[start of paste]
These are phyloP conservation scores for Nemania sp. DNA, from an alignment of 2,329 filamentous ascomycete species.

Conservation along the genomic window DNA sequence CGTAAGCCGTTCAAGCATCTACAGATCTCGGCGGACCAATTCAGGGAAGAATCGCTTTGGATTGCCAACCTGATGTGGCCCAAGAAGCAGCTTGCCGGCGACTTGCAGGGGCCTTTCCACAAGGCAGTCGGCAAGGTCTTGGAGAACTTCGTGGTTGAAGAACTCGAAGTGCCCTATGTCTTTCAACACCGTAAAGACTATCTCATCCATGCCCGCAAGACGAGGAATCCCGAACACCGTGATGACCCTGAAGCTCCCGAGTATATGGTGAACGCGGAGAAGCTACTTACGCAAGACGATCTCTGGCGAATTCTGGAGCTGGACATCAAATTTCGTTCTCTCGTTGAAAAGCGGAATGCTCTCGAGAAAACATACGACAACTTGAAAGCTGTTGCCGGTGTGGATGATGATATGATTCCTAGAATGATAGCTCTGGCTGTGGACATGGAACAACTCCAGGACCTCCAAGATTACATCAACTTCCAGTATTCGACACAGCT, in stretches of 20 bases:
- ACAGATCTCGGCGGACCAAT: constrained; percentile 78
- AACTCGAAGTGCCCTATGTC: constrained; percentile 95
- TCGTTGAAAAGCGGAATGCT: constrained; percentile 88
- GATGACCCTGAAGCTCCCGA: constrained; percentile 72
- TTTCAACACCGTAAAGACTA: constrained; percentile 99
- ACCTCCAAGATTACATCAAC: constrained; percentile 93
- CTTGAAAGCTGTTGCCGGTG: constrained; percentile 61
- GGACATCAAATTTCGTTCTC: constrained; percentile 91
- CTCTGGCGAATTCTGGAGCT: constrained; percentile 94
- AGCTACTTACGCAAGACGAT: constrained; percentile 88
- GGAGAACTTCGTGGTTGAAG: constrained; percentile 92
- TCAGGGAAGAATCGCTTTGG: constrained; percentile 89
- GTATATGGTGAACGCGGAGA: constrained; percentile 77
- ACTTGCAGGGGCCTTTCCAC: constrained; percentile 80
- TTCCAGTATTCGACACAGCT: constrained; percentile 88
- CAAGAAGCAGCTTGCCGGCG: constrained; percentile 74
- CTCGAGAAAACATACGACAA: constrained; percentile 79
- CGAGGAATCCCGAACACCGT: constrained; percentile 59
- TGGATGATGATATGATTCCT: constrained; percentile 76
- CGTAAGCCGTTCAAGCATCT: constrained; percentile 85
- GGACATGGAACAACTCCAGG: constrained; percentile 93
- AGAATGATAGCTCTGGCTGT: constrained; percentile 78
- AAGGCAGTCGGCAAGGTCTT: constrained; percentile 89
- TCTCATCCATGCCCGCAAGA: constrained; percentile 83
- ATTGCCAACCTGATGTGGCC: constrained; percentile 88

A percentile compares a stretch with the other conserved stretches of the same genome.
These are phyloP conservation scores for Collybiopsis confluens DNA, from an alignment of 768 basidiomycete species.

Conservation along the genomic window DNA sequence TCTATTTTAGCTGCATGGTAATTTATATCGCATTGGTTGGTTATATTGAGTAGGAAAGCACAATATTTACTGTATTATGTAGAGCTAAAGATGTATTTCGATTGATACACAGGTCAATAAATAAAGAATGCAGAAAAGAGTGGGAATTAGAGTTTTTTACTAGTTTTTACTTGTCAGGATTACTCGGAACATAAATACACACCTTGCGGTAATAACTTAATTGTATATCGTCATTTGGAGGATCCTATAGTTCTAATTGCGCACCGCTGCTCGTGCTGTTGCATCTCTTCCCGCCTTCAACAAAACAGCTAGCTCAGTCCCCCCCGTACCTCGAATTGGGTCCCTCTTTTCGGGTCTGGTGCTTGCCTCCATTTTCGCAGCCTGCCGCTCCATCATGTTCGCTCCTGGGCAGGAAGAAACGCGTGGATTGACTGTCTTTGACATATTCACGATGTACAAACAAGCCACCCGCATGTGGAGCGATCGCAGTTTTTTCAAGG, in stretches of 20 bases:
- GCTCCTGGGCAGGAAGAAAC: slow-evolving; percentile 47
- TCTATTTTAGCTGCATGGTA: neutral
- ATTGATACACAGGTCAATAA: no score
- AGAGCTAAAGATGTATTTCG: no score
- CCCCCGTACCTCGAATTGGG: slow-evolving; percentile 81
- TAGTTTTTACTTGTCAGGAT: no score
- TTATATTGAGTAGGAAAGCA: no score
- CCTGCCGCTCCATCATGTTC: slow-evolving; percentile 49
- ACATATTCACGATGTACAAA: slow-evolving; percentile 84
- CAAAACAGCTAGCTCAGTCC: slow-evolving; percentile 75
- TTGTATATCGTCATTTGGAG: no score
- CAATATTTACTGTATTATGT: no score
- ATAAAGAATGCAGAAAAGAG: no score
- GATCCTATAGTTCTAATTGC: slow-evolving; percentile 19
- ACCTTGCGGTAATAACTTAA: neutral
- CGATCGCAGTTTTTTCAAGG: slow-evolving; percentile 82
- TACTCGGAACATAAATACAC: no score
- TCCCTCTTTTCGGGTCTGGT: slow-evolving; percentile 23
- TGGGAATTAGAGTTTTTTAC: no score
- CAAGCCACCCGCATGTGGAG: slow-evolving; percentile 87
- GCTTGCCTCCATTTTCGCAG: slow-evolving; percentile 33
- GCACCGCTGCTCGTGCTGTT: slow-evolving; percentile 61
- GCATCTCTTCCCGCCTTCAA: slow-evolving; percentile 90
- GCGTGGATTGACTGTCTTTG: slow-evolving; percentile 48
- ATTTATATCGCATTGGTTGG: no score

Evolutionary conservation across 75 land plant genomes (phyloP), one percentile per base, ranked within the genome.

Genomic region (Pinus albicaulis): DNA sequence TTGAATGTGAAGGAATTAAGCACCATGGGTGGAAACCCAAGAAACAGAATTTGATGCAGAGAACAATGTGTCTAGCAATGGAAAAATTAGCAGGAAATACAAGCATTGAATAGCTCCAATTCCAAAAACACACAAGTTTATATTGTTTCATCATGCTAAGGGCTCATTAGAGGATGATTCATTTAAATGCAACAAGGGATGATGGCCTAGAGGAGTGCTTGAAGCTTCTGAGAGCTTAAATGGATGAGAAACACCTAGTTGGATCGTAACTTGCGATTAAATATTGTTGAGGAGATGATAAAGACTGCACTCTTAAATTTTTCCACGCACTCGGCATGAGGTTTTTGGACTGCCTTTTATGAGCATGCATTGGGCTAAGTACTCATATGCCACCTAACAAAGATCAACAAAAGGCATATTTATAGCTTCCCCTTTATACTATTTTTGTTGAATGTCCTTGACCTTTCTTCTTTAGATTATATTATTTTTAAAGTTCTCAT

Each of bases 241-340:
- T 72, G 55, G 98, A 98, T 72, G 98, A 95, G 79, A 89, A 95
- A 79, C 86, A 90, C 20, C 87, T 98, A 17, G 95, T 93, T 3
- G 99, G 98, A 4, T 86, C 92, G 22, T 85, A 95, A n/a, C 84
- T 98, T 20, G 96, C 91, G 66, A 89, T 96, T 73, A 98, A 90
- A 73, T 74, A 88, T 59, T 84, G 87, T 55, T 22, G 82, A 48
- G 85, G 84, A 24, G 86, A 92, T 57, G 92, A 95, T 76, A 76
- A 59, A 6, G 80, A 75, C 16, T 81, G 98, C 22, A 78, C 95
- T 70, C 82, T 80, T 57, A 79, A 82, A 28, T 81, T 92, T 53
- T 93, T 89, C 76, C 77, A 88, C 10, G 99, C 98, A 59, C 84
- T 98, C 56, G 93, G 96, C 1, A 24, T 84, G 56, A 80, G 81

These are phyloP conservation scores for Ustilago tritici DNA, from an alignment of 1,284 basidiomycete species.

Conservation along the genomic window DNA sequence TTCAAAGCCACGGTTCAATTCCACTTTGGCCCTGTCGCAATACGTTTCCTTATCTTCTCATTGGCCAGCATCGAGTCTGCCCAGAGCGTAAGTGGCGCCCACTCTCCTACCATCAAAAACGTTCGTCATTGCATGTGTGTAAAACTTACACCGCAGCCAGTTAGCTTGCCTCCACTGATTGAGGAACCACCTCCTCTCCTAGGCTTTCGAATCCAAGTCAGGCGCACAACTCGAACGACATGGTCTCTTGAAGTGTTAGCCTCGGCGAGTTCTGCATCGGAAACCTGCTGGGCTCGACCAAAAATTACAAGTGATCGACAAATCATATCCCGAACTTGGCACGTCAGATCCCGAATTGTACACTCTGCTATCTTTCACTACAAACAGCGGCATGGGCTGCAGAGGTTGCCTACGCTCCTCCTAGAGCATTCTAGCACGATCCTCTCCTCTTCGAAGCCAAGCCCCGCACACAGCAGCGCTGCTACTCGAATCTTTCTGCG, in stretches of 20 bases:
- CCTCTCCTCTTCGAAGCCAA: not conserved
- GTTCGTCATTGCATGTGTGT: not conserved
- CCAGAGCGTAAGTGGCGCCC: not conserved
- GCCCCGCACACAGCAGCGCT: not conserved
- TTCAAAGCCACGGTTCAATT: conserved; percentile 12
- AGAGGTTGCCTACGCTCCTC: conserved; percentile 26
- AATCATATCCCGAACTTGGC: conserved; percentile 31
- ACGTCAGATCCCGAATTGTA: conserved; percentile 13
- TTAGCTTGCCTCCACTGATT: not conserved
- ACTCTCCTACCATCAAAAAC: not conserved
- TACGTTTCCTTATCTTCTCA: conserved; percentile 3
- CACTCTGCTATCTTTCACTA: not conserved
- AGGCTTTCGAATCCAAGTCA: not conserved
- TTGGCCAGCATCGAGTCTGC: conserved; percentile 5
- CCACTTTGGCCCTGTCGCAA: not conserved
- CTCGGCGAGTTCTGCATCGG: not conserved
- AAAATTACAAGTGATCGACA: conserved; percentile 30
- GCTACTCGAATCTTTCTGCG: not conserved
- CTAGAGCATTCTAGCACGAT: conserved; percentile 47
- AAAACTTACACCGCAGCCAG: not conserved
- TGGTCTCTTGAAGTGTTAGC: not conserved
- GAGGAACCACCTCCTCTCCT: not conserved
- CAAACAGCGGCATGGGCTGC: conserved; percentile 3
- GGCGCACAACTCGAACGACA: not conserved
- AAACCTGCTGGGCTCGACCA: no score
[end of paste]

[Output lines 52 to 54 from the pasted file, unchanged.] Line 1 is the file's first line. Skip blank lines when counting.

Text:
- GCACCGCTGCTCGTGCTGTT: slow-evolving; percentile 61
- GCATCTCTTCCCGCCTTCAA: slow-evolving; percentile 90
- GCGTGGATTGACTGTCTTTG: slow-evolving; percentile 48